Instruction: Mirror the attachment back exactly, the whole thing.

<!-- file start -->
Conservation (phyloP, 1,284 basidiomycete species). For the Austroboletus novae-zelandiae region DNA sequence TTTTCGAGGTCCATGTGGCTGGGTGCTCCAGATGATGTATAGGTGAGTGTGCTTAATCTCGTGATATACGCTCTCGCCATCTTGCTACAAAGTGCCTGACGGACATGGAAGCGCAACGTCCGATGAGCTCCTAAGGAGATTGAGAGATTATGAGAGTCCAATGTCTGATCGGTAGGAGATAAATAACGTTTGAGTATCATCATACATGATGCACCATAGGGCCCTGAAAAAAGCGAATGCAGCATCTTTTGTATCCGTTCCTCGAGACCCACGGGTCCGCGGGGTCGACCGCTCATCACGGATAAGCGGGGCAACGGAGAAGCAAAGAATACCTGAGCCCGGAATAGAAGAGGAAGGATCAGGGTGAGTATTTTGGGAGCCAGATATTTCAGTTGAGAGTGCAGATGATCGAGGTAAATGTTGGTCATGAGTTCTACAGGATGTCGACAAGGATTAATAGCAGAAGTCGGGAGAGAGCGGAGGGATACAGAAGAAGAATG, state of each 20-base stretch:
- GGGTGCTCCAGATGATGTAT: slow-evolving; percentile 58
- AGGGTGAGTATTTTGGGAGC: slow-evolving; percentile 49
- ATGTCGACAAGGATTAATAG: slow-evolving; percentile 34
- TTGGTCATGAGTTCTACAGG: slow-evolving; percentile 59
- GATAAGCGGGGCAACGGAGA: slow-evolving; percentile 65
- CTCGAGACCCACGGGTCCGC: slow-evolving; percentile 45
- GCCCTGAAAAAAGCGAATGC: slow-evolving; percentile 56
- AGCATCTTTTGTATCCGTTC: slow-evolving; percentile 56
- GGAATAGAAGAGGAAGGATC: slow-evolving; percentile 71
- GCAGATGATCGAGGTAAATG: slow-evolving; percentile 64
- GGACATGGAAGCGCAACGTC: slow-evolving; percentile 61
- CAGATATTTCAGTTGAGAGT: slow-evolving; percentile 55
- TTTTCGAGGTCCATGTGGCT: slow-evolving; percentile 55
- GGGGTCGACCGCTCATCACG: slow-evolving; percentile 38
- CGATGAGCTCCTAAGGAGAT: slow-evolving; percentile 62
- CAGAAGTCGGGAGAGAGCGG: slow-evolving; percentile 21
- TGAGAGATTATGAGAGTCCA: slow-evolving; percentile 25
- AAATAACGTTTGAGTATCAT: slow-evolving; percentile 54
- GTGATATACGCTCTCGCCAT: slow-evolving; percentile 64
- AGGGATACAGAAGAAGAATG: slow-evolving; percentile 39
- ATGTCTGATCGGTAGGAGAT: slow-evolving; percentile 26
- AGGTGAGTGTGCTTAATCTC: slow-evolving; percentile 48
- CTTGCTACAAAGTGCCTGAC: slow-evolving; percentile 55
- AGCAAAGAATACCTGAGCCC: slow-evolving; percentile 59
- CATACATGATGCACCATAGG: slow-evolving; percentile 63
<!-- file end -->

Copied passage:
Conservation (phyloP, 1,284 basidiomycete species). For the Austroboletus novae-zelandiae region DNA sequence TTTTCGAGGTCCATGTGGCTGGGTGCTCCAGATGATGTATAGGTGAGTGTGCTTAATCTCGTGATATACGCTCTCGCCATCTTGCTACAAAGTGCCTGACGGACATGGAAGCGCAACGTCCGATGAGCTCCTAAGGAGATTGAGAGATTATGAGAGTCCAATGTCTGATCGGTAGGAGATAAATAACGTTTGAGTATCATCATACATGATGCACCATAGGGCCCTGAAAAAAGCGAATGCAGCATCTTTTGTATCCGTTCCTCGAGACCCACGGGTCCGCGGGGTCGACCGCTCATCACGGATAAGCGGGGCAACGGAGAAGCAAAGAATACCTGAGCCCGGAATAGAAGAGGAAGGATCAGGGTGAGTATTTTGGGAGCCAGATATTTCAGTTGAGAGTGCAGATGATCGAGGTAAATGTTGGTCATGAGTTCTACAGGATGTCGACAAGGATTAATAGCAGAAGTCGGGAGAGAGCGGAGGGATACAGAAGAAGAATG, state of each 20-base stretch:
- GGGTGCTCCAGATGATGTAT: slow-evolving; percentile 58
- AGGGTGAGTATTTTGGGAGC: slow-evolving; percentile 49
- ATGTCGACAAGGATTAATAG: slow-evolving; percentile 34
- TTGGTCATGAGTTCTACAGG: slow-evolving; percentile 59
- GATAAGCGGGGCAACGGAGA: slow-evolving; percentile 65
- CTCGAGACCCACGGGTCCGC: slow-evolving; percentile 45
- GCCCTGAAAAAAGCGAATGC: slow-evolving; percentile 56
- AGCATCTTTTGTATCCGTTC: slow-evolving; percentile 56
- GGAATAGAAGAGGAAGGATC: slow-evolving; percentile 71
- GCAGATGATCGAGGTAAATG: slow-evolving; percentile 64
- GGACATGGAAGCGCAACGTC: slow-evolving; percentile 61
- CAGATATTTCAGTTGAGAGT: slow-evolving; percentile 55
- TTTTCGAGGTCCATGTGGCT: slow-evolving; percentile 55
- GGGGTCGACCGCTCATCACG: slow-evolving; percentile 38
- CGATGAGCTCCTAAGGAGAT: slow-evolving; percentile 62
- CAGAAGTCGGGAGAGAGCGG: slow-evolving; percentile 21
- TGAGAGATTATGAGAGTCCA: slow-evolving; percentile 25
- AAATAACGTTTGAGTATCAT: slow-evolving; percentile 54
- GTGATATACGCTCTCGCCAT: slow-evolving; percentile 64
- AGGGATACAGAAGAAGAATG: slow-evolving; percentile 39
- ATGTCTGATCGGTAGGAGAT: slow-evolving; percentile 26
- AGGTGAGTGTGCTTAATCTC: slow-evolving; percentile 48
- CTTGCTACAAAGTGCCTGAC: slow-evolving; percentile 55
- AGCAAAGAATACCTGAGCCC: slow-evolving; percentile 59
- CATACATGATGCACCATAGG: slow-evolving; percentile 63